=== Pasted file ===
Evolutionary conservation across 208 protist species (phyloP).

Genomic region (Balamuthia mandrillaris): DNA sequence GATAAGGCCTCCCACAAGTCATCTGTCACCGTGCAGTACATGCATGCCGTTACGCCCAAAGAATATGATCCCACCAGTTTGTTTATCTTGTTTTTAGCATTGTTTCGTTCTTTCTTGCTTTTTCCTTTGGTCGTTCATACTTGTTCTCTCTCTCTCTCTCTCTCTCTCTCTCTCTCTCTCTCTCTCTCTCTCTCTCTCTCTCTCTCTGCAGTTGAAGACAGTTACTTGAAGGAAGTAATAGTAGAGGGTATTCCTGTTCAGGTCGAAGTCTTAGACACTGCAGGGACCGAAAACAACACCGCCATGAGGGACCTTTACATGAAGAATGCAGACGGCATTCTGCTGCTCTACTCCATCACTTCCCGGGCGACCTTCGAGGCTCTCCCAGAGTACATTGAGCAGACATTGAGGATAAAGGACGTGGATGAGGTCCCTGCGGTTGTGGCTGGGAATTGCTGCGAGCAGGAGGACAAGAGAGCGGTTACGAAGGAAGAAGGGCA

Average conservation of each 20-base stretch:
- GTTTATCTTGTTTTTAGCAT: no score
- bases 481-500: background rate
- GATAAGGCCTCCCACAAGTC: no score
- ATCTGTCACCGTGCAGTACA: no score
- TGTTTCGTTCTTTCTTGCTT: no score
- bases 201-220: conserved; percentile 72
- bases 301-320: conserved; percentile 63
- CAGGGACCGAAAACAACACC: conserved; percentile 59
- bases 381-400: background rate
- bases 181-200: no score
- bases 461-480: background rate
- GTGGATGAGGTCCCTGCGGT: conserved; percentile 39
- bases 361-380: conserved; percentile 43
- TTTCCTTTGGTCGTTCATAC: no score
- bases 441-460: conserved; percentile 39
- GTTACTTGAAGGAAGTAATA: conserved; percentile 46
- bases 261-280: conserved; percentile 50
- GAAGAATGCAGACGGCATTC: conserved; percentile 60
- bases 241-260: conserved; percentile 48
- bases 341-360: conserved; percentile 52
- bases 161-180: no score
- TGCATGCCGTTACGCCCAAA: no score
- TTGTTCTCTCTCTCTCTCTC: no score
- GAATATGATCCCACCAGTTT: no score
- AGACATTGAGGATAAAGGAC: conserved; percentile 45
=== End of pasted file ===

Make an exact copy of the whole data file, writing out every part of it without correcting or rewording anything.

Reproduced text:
Evolutionary conservation across 208 protist species (phyloP).

Genomic region (Balamuthia mandrillaris): DNA sequence GATAAGGCCTCCCACAAGTCATCTGTCACCGTGCAGTACATGCATGCCGTTACGCCCAAAGAATATGATCCCACCAGTTTGTTTATCTTGTTTTTAGCATTGTTTCGTTCTTTCTTGCTTTTTCCTTTGGTCGTTCATACTTGTTCTCTCTCTCTCTCTCTCTCTCTCTCTCTCTCTCTCTCTCTCTCTCTCTCTCTCTCTCTCTCTGCAGTTGAAGACAGTTACTTGAAGGAAGTAATAGTAGAGGGTATTCCTGTTCAGGTCGAAGTCTTAGACACTGCAGGGACCGAAAACAACACCGCCATGAGGGACCTTTACATGAAGAATGCAGACGGCATTCTGCTGCTCTACTCCATCACTTCCCGGGCGACCTTCGAGGCTCTCCCAGAGTACATTGAGCAGACATTGAGGATAAAGGACGTGGATGAGGTCCCTGCGGTTGTGGCTGGGAATTGCTGCGAGCAGGAGGACAAGAGAGCGGTTACGAAGGAAGAAGGGCA

Average conservation of each 20-base stretch:
- GTTTATCTTGTTTTTAGCAT: no score
- bases 481-500: background rate
- GATAAGGCCTCCCACAAGTC: no score
- ATCTGTCACCGTGCAGTACA: no score
- TGTTTCGTTCTTTCTTGCTT: no score
- bases 201-220: conserved; percentile 72
- bases 301-320: conserved; percentile 63
- CAGGGACCGAAAACAACACC: conserved; percentile 59
- bases 381-400: background rate
- bases 181-200: no score
- bases 461-480: background rate
- GTGGATGAGGTCCCTGCGGT: conserved; percentile 39
- bases 361-380: conserved; percentile 43
- TTTCCTTTGGTCGTTCATAC: no score
- bases 441-460: conserved; percentile 39
- GTTACTTGAAGGAAGTAATA: conserved; percentile 46
- bases 261-280: conserved; percentile 50
- GAAGAATGCAGACGGCATTC: conserved; percentile 60
- bases 241-260: conserved; percentile 48
- bases 341-360: conserved; percentile 52
- bases 161-180: no score
- TGCATGCCGTTACGCCCAAA: no score
- TTGTTCTCTCTCTCTCTCTC: no score
- GAATATGATCCCACCAGTTT: no score
- AGACATTGAGGATAAAGGAC: conserved; percentile 45